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I have coded a "GET" Apex web service which would return a list object and I want to load test my service. I already tried JMETER jp@gc plugin but I'm unable to get my result. Does anyone know how to load test OAuth service?

Thanks in Advance.

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  • Welcome to the forum. I have used jMeter successfully to performance test Salesforce REST services. I haven't used jMeter with oAuth, but there are tutorials and plugins to support this. I think you have the correct approach, but it sounds like you need to configure your oAuth jMeter first.
    – Doug B
    Sep 4, 2013 at 11:08
  • Hi Doug, Thanks for your support. Since for oAuth i configured consumer secret and key but im unable to get the proper response. Do u share me how u configured jMeter for salesforce REST services? It will be very useful.
    – Dinesh
    Sep 4, 2013 at 11:17
  • I just used the regular jMeter download, plus the standard set of plugins from jmeter-plugins.org for some graphing. The basic body of the test was an HTTP Request, using a HTTP Header Manager and a User Defined Variables (where I kept session ID etc).
    – Doug B
    Sep 4, 2013 at 13:11
  • There is one more plugin called "jMeter OAuth Sampler" but it requires "Oauth token" and "token secret" ahead of Consumer key and secret.
    – Dinesh
    Sep 4, 2013 at 15:25

1 Answer 1

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There is generally no need to perform load testing of the salesforce.com servers. Performance is routinely monitored, and performance issues are generally resolved proactively by salesforce.com before customers have a chance to notice that there is a problem. You can see a video on proper testing on youtube: Performance Monitoring and Testing the Salesforce Cloud.

Furthermore, load testing the salesforce.com service without explicit notification that you are doing so is may trigger an alarm that may prompt salesforce.com to shut down access to your organization. The system is tuned to handle normal loads, and a large influx of testing could cause performance degradation for multiple organizations that use the same database cluster.

Imagine 100 customers on the same database node deciding to send 100 transactions per second as a load test for an hour, and did so at the same time. Suddenly, the service would be hammered with 10,000 requests per second. Normal server load is about 500 to 1,000 requests per second, based on number of daily transactions and number of server clusters that are listed. This sort of coordinated testing would be paramount to subjecting the service to 10 or 20 times its normal load, possibly causing performance issues for all customers on that node.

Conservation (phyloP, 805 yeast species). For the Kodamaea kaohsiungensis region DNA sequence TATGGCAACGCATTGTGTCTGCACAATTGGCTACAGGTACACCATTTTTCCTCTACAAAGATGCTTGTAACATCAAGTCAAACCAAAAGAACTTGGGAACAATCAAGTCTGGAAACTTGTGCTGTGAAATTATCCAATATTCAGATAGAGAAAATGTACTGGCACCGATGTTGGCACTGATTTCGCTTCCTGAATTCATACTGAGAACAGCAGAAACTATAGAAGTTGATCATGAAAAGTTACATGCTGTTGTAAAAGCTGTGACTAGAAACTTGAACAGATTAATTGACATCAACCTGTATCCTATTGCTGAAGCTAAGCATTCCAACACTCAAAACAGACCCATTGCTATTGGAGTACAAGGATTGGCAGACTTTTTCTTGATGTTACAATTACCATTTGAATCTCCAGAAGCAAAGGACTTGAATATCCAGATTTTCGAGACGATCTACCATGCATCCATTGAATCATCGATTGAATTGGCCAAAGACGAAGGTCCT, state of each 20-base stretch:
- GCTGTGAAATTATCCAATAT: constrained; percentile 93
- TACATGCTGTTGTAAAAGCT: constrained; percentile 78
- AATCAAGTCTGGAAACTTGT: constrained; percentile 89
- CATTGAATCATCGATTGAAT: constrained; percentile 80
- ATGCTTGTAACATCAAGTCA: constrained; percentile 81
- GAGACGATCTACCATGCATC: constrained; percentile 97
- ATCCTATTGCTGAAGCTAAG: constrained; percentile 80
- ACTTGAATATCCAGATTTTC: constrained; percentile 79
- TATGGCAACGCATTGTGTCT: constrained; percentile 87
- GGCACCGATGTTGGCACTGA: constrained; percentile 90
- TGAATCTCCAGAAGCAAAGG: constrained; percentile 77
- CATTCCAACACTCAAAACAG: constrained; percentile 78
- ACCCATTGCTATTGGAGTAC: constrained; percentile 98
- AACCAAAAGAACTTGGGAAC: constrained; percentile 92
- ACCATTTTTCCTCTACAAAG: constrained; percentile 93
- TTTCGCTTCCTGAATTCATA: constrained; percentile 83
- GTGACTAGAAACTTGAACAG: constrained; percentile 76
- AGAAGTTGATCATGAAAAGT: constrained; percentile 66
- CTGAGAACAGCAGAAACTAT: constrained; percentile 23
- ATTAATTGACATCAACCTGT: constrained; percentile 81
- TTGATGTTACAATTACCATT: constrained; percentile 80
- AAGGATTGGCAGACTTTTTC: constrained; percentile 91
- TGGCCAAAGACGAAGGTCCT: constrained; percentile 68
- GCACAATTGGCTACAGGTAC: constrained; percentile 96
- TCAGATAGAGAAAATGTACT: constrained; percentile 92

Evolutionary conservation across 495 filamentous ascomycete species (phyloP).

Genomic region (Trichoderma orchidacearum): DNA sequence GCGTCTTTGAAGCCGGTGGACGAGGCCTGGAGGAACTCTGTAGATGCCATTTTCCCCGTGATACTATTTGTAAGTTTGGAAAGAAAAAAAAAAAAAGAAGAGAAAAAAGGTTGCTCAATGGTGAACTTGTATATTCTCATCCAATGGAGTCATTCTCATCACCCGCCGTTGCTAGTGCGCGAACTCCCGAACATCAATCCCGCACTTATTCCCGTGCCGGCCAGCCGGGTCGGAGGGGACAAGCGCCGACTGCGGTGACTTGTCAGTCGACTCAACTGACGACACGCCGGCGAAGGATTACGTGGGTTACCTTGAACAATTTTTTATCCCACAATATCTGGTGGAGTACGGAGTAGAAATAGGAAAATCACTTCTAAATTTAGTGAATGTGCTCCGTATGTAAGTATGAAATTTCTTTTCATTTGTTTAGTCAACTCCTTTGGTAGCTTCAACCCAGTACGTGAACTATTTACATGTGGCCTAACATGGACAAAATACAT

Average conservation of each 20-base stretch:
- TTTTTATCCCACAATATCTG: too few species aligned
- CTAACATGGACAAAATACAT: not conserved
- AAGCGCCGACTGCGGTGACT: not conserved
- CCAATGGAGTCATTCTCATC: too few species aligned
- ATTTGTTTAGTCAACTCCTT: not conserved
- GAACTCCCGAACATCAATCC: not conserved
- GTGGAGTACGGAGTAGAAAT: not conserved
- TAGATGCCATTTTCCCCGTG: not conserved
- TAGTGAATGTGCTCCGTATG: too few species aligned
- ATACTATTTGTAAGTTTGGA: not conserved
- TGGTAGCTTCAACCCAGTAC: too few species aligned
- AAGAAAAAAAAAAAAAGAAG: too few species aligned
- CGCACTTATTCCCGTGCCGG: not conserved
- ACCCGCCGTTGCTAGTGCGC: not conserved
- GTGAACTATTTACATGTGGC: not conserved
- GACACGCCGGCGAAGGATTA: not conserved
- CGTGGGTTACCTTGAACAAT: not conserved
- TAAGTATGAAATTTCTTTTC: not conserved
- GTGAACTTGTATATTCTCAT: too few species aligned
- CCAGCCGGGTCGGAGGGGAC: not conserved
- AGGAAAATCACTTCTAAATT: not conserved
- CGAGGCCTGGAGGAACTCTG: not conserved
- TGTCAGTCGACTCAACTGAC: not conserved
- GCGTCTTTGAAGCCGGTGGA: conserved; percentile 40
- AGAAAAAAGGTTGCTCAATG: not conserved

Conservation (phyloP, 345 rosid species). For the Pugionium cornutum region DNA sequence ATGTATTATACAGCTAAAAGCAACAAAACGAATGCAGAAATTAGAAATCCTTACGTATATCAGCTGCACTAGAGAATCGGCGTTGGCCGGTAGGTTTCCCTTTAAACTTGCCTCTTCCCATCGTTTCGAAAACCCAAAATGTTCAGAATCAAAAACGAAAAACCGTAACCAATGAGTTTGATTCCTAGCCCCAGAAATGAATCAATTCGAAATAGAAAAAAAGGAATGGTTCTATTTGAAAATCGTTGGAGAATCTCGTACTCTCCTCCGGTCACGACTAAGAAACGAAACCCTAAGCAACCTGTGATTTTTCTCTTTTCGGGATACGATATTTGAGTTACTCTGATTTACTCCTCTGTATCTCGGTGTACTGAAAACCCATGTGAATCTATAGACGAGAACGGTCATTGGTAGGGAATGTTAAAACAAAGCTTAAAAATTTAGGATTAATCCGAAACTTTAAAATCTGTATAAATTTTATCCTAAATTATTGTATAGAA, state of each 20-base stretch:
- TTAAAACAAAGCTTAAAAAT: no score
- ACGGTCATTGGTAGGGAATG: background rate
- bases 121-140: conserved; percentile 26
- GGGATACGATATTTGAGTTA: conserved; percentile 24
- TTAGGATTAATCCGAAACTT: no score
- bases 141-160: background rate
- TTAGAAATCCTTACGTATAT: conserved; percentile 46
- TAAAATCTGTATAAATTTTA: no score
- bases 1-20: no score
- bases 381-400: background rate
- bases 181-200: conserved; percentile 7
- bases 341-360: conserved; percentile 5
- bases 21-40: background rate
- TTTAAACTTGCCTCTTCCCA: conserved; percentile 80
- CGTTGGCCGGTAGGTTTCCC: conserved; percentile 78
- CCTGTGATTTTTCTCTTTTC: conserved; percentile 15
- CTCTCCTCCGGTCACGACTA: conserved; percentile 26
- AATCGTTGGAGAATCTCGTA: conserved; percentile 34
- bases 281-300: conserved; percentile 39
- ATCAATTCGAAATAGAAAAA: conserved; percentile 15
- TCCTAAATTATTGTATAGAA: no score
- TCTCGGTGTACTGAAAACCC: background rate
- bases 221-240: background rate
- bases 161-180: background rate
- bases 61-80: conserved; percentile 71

Salesforce.com doesn't recommend stress testing their servers. They do that themselves, and they look at the larger picture than just any one organization (but, they do fine-tune individual orgs if they notice a problem). If you are still insisting on load testing, make sure you submit a case, get approval, and perform the test only during the scheduled testing time mutually agreed upon by yourself and salesforce.com.

In conclusion, it can be said that the reason you are using salesforce.com is so that you don't have to do this type of testing, monitoring, tuning, upgrading, etc. If you wanted to do that, you'd go buy a server and host your own Sugar CRM. Instead, just test your integration normally to make sure it performs at normal speeds. If you're concerned about performance, simply make sure you're following the tips for optimizing Apex Code, etc. Trust the system: it takes care of itself so you don't have to.

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  • I understand what you're saying, but would you not agree with testing the system under the load you would expect in Production? It was only when we did this that we discovered an issue with record locking which led to a change in design.
    – Doug B
    Sep 4, 2013 at 12:02
  • "Testing under production load" is generally ill-advised, unless, of course, you have only a small number of licenses. If Merrill Lynch suggested this, salesforce.com would have performance issues on whatever server Merrill Lynch is on. By all means, do a "sample load", such as 10 requests/second for 30 seconds, if you're trying to test concurrency, but anything much larger than that should definitely be cleared with salesforce.com. After all, API rate limiting is in place for a reason; to prevent abuse.
    – sfdcfox
    Sep 4, 2013 at 12:23
  • Thanks for that. Just so I'm clear, is this because the Sandbox instances have production data volume but substantially less than production level processing power?
    – Doug B
    Sep 4, 2013 at 12:39
  • I believe overall sandbox processing power is comparable to production. There's fewer clusters, but some features are disabled, and there's higher API limits, etc, but generally less space (full-size Sandboxes are more expensive). It's not a matter of power, it's a matter of good stewardship. The power available isn't unlimited, so many people thrashing a server at the same time would of course have a negative impact.
    – sfdcfox
    Sep 4, 2013 at 14:22
  • Salesforce now also posted a blog about this: blogs.developerforce.com/engineering/2013/09/… Sep 23, 2013 at 13:43

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